Empiricism & Nativism
Blank slate theory and the concept of cognitive modules can relate to the debate between empiricism and nativism, with blank slate theory being similar to the former, and the concept of cognitive modules being similar to the later.
Empiricism: Is the idea that knowledge comes from experiences via the senses; knowledge is not innate.
Nativism: the way a human being thinks cognitively; knowledge is innate.
The theories have been continuously debated, with many still agreeing with one side over the other.
The Challenges in Empiricism
The “Language instinct” argued by Chomsky with the idea that people are good at learning languages (especially children) and they have some kind of innate knowledge for language when they are born. Which links back to the concept of tabula rasa – how are children able to have this knowledge/ability if they are truly born as blank slates?
Another controversy is that logic is not physical or tangible and cannot really be experienced via the senses, but still remains a concept. However, humans all have different ideas of values and morals, even if everyone has experiences via senses morals all differ and there is controversy around this that morals could be somewhat innate.
The Challenges In Nativism
Hume’s missing shade of blue which is the idea that was introduced where the mind produced an idea without exposure to external stimuli but only internal senses so the existence of empiricism was not present.
The “missing shade of blue” refers to Hume’s claims that a person can be shown various colours except a specific shade of blue.
Here, the person is shown different shades of blue and will be able to picture that shade without ever seeing it before in their mind, providing innate knowledge of it, proving simple ideas are not just from impressions.
On the other hand, birth in the definition should be replaced by conception as that’s when genes get incorporated.
Support for Empiricism
There are different forms of support for empiricism. These include:
- Ockham’s razor states the simplest way to get to an answer is the right way. Empiricism is simple because if more than one person can retrieve the same knowledge via senses it makes that piece of knowledge more likely true.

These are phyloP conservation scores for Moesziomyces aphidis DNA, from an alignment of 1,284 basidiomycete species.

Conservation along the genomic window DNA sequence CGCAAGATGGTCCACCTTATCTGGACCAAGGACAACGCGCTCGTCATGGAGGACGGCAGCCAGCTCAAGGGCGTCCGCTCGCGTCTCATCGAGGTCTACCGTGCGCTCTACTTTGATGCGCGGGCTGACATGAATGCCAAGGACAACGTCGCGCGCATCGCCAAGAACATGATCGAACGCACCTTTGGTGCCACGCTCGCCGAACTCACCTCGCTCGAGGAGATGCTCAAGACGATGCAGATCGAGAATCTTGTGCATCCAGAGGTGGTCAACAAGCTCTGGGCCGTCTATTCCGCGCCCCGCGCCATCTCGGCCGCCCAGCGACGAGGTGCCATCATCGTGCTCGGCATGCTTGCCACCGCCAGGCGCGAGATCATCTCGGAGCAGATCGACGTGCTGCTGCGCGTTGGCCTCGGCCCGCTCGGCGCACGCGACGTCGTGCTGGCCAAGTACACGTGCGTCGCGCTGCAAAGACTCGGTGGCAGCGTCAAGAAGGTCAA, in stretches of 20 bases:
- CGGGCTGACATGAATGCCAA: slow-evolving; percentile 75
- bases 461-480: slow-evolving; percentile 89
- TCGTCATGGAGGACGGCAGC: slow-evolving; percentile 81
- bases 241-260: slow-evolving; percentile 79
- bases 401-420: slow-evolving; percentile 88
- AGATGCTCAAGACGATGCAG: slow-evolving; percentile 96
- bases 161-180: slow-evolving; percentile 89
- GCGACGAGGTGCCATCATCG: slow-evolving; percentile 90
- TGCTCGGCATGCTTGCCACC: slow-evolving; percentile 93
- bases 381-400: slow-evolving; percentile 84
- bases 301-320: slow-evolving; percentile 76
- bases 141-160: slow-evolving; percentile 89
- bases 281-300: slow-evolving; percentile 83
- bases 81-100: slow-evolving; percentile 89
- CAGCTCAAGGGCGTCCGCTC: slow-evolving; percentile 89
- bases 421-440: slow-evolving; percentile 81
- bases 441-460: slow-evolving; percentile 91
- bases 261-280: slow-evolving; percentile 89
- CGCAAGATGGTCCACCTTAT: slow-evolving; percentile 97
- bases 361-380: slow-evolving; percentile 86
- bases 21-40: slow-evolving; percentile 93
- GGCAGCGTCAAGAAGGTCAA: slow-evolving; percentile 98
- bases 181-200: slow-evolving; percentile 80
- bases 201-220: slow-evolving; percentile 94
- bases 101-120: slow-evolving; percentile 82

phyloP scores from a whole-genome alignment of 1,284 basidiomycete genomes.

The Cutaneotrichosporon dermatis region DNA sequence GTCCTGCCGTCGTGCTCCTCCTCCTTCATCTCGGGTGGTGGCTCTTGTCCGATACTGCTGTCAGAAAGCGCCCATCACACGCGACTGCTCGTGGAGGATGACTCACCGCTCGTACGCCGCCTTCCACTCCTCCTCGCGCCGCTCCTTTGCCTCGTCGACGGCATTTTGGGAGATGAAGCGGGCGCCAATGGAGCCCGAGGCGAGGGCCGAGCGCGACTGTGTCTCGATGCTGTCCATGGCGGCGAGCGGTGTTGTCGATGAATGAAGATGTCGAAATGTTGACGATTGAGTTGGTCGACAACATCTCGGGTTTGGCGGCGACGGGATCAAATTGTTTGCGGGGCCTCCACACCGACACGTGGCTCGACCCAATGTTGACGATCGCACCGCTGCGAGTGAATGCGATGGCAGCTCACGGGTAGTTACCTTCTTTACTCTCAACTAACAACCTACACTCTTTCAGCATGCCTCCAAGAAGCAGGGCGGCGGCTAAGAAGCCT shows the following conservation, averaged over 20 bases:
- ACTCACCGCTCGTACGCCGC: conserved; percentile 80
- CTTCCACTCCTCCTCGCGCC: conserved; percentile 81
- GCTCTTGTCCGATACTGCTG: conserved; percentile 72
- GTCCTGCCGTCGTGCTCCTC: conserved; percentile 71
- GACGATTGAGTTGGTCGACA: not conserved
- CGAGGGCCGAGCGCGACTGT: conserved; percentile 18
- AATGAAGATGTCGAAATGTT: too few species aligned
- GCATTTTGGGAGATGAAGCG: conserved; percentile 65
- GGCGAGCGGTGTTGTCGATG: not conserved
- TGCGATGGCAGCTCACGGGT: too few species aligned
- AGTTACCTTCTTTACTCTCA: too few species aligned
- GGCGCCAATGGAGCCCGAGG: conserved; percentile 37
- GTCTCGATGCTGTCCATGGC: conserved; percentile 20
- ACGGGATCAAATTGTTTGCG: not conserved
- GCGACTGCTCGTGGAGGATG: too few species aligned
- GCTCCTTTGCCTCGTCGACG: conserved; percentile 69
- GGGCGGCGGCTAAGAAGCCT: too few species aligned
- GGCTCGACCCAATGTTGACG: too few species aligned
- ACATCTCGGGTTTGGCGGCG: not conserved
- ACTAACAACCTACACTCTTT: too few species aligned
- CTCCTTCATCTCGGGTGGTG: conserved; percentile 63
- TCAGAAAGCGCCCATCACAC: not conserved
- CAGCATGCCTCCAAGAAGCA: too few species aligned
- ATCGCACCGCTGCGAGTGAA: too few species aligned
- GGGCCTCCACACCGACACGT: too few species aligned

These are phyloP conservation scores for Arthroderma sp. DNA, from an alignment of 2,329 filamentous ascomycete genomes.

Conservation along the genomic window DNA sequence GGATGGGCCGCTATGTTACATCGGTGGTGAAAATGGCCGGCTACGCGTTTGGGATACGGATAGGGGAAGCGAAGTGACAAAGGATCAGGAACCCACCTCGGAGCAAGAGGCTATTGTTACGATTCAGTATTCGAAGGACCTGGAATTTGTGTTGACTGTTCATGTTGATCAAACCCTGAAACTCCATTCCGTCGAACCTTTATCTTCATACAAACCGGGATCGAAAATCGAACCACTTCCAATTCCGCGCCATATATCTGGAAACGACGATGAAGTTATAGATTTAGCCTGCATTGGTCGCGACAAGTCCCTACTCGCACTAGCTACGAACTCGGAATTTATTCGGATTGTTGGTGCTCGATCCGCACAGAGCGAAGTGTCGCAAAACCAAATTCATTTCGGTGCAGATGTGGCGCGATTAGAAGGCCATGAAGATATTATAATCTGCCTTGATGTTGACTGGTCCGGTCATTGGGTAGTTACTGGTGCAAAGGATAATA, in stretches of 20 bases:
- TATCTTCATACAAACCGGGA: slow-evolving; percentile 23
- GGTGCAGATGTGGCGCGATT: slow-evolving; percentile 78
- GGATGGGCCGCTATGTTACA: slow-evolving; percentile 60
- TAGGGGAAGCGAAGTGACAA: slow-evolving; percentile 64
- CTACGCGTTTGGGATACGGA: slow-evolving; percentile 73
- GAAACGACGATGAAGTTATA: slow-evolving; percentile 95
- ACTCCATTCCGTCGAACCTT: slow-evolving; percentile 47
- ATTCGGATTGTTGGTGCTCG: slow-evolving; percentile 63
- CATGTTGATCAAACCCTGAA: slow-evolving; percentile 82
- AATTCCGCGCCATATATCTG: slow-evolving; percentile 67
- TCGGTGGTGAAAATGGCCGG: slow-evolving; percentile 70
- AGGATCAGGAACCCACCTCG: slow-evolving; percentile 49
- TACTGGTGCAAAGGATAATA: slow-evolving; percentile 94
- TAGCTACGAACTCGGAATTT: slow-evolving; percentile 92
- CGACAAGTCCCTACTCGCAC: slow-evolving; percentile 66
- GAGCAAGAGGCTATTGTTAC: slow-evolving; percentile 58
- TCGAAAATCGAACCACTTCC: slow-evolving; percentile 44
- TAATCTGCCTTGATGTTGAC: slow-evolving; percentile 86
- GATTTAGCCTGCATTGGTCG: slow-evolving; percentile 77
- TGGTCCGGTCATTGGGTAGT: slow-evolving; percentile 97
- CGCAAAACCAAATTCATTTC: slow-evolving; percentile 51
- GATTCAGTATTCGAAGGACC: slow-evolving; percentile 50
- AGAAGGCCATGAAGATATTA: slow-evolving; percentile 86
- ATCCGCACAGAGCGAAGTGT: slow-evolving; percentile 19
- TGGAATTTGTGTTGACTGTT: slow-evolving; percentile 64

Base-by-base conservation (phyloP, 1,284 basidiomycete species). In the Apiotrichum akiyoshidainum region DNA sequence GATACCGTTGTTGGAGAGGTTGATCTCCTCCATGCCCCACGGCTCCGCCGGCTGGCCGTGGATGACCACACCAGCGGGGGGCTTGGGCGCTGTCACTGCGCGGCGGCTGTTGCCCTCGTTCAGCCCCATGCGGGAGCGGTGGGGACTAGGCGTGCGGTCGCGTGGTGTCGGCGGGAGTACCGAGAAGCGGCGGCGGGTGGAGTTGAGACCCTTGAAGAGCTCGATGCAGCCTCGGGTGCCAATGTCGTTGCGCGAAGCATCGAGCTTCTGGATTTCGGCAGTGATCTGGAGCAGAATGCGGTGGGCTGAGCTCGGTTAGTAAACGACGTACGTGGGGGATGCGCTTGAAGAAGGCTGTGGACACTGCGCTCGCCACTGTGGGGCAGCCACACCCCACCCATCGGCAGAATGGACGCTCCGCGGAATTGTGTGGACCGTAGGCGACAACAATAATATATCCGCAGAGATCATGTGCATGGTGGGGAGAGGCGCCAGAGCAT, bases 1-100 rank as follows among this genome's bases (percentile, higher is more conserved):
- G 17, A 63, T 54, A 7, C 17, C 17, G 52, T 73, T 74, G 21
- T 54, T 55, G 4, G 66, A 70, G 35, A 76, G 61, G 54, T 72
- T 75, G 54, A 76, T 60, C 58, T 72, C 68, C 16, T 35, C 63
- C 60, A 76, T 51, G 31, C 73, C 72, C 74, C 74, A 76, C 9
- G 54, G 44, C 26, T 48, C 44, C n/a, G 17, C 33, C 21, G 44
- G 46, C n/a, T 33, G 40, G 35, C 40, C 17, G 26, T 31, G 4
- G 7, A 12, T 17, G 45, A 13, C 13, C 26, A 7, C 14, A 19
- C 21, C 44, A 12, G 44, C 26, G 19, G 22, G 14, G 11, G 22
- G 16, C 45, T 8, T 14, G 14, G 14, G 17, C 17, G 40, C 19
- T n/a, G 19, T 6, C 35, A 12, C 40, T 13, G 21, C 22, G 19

- Empiricism is used in science as a way to test a theory – eg, Behaviourism: the idea that behaviour is something that is conditioned and learned. Behaviourists use empiricism in their studies by realizing that behaviour must be learned (therefore experienced). “Through operant conditioning, an individual makes an association between a particular behavior and a consequence” (Skinner, 1938). Behaviours can be fine tuned by through consequence. (Experiences are made, taken in as behaviour/knowledge, then potentially changed).
Support for Nativism
There are quite a few factors that tend to support nativism, in the sense that:
- Knowledge is considered innate with the linkage of the nature-nurture debate unless it is caused by environmental stressors.
- Feelings are projected outward, rather than inward by our own response to external sources coming from within us.
- Physical geography such as the formation of Earth, plant and animal structures are considered natural.
- Bodily change such as menopause, and adolescence which has the growth of body hair, or genital changes occurs innate.
- We as human beings cannot see mind develop with our bare eyes, the way that we see body develop such as the growing of teeth.
Whatever the side of the debate researchers fall on, one could argue that support and arguments against either side can be found. Blank slate theory and empiricism favour a brain that learns everything post-birth, while cognitive modules, such as heritable learning biases, and nativism argue for a brain that comes preprogrammed with knowledge that is accessed throughout life. This disagreement and attempt to conceptualize the brain continues.